When the stock market fell 7% on the open this morning, circuit breakers kicked in to halt market trading for 15 minutes. If the S&P 500 falls 13%, the market is halted again, and if it falls 20%, the market closes — and in this case, such a drop would hail the end of the bull market that began in March 2009. These levels aren’t so far away, but advisors should understand how and why they work to help allay client fears.
“The market circuit breakers are designed to slow trading down for a few minutes, give investors the ability to understand what’s happening in the market, consume the information and make decisions based on market conditions,” New York Stock Exchange President Stacey Cunningham told CNBC. “This is operating as it’s supposed to.”
In a tweet, she added that “these precautionary systems have a long history, and we continue to update them as markets evolve. Our goal is market resiliency during times of stress.”
Although stock market circuit breakers were put in place after the Oct. 19, 1987, stock market crash known as Black Monday, it wasn’t until after the flash crash on May 6, 2010, that the Securities and Exchange Commission updated them to apply to individual stocks, which have breakers on the up and down side. ETFs are treated as individual securities. Broad market indexes’ circuit breakers apply only on the downside. After 3:25 pm Eastern time, trading will not be halted if the market goes beyond 7%.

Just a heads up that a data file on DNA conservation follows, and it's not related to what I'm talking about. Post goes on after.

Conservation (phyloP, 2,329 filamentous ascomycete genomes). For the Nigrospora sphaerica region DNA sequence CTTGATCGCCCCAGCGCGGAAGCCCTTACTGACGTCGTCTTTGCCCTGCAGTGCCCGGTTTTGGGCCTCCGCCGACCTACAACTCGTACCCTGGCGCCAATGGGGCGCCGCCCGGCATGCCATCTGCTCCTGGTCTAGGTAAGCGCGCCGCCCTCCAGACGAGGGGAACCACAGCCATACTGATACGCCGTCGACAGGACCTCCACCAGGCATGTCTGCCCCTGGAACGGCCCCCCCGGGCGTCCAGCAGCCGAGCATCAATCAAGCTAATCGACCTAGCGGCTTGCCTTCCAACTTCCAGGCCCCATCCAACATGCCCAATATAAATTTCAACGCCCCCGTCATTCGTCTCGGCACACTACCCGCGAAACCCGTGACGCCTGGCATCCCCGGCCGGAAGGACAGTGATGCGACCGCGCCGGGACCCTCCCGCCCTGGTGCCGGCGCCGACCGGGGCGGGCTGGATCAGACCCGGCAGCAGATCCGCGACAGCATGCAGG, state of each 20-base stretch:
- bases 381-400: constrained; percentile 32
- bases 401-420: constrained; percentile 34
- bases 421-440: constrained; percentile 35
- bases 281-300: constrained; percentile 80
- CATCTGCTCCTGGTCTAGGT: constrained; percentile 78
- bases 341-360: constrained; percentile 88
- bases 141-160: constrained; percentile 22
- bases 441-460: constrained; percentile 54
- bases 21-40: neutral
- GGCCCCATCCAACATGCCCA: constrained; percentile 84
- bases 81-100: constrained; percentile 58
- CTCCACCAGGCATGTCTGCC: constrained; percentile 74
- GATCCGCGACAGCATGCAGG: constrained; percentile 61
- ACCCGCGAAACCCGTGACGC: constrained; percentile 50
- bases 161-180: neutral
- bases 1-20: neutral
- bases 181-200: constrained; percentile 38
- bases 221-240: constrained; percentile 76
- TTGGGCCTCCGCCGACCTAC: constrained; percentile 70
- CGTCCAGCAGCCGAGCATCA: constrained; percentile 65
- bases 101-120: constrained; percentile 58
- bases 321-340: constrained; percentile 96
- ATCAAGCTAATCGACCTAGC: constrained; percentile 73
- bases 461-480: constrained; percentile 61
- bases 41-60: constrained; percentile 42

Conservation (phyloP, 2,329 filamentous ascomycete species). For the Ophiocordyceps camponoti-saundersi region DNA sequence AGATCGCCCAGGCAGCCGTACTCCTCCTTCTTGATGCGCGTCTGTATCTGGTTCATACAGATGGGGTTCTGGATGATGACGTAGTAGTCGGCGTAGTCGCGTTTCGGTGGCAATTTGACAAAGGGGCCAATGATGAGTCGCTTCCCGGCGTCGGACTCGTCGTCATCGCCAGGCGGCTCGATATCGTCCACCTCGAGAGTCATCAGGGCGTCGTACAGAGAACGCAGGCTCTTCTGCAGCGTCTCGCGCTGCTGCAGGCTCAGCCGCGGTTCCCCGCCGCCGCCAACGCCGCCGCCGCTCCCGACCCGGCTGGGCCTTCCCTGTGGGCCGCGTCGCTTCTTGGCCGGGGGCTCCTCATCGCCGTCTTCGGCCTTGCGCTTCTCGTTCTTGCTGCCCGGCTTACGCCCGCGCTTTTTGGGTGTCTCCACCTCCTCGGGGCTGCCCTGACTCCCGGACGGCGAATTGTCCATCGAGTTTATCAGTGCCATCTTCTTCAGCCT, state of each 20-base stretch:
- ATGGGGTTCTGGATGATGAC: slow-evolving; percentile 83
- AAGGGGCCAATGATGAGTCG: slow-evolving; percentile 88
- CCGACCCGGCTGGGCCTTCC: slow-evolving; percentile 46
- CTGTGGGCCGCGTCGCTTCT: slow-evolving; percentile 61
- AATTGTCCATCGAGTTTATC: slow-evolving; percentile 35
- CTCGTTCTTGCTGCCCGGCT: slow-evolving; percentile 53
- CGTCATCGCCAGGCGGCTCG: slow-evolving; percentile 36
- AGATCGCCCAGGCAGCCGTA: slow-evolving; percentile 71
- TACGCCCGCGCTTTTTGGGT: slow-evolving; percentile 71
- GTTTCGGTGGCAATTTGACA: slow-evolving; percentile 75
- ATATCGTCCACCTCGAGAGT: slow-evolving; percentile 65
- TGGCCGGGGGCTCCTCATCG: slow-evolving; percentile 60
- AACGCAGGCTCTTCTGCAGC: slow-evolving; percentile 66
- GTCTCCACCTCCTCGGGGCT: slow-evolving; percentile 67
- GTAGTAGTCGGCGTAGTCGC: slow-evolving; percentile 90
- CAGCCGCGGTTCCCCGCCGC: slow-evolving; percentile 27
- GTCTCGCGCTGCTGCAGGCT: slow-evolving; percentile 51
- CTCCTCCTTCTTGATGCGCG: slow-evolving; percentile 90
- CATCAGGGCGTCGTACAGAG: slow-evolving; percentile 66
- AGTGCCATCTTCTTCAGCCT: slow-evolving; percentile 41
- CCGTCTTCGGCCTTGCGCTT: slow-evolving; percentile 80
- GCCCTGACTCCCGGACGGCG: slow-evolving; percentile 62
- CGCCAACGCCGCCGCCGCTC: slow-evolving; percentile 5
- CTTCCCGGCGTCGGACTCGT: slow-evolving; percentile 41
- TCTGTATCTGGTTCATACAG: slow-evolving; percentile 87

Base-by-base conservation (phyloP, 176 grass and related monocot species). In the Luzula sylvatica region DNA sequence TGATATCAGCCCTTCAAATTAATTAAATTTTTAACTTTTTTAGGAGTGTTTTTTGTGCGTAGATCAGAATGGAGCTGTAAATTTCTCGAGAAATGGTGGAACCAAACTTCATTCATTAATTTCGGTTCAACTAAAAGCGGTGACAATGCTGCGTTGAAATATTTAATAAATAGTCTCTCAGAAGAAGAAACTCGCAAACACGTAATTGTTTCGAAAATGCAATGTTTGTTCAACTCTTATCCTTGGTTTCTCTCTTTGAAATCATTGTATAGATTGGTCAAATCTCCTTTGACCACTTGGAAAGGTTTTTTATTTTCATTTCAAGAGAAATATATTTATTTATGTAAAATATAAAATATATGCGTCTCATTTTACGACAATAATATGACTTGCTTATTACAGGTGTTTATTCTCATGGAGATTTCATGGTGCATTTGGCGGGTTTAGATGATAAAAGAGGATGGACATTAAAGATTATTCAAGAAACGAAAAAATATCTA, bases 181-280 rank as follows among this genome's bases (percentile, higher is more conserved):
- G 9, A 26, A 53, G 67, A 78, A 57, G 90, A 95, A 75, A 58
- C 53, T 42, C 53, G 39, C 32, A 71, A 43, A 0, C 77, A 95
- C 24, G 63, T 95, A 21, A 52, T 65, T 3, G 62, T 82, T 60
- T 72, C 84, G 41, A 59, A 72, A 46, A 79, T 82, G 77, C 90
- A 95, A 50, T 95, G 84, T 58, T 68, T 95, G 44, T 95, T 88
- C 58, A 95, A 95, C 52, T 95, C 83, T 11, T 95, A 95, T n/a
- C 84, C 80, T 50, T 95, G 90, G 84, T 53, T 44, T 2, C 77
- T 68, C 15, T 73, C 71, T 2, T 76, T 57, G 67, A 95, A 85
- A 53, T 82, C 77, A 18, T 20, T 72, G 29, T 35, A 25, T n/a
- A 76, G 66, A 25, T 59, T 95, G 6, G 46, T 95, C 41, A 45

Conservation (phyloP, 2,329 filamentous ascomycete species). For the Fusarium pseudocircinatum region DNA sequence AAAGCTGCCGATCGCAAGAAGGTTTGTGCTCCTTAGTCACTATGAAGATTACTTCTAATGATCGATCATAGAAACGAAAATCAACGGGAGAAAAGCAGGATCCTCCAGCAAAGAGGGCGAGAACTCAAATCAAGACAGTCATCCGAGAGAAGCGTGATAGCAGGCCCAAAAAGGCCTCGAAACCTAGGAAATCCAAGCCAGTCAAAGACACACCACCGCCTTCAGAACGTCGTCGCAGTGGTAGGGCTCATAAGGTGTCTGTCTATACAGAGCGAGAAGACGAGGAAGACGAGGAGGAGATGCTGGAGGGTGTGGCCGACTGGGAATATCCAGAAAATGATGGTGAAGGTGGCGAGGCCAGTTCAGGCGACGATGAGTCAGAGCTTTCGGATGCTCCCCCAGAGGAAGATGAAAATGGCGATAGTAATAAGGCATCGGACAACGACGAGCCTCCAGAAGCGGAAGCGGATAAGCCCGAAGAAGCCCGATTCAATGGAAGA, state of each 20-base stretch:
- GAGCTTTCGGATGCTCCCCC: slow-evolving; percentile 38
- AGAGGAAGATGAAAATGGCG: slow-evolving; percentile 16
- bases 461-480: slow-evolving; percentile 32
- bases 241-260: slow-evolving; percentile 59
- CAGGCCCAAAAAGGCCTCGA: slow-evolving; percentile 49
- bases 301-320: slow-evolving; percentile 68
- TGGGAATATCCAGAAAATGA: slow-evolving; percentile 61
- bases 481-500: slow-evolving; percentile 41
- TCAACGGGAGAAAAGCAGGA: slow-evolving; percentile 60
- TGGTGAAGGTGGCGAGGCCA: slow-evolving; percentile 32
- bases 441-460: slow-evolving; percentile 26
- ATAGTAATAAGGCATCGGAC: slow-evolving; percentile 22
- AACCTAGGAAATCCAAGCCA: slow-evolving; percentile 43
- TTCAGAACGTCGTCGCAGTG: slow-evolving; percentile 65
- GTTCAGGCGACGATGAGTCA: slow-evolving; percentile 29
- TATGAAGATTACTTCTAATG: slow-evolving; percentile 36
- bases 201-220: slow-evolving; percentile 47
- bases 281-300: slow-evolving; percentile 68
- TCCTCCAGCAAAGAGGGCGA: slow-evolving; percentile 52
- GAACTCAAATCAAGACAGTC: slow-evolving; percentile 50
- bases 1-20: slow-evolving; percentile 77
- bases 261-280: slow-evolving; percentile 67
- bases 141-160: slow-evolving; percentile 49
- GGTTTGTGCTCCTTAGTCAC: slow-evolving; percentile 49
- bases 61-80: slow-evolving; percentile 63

Today’s market halt during the price plunge at the open was an example of circuit breakers at work. The market drop was attributed to the growing outbreak of the coronavirus, but also to a 30% plunge in the oil markets, largely due to OPEC’s failure to set production levels and Saudi Arabia’s standoff with Russia, the third largest oil producer in the world (after the United States and Saudi Arabia).
Commodity futures markets have their own form of circuit breakers, called price limits. On Friday, the CME Group halted trading in the Ultra U.S. Treasury bond futures four times during the day. The Ultra contract is similar to U.S. Treasury bonds, but with a narrower basket of deliverables, with 25 years of remaining term to maturity.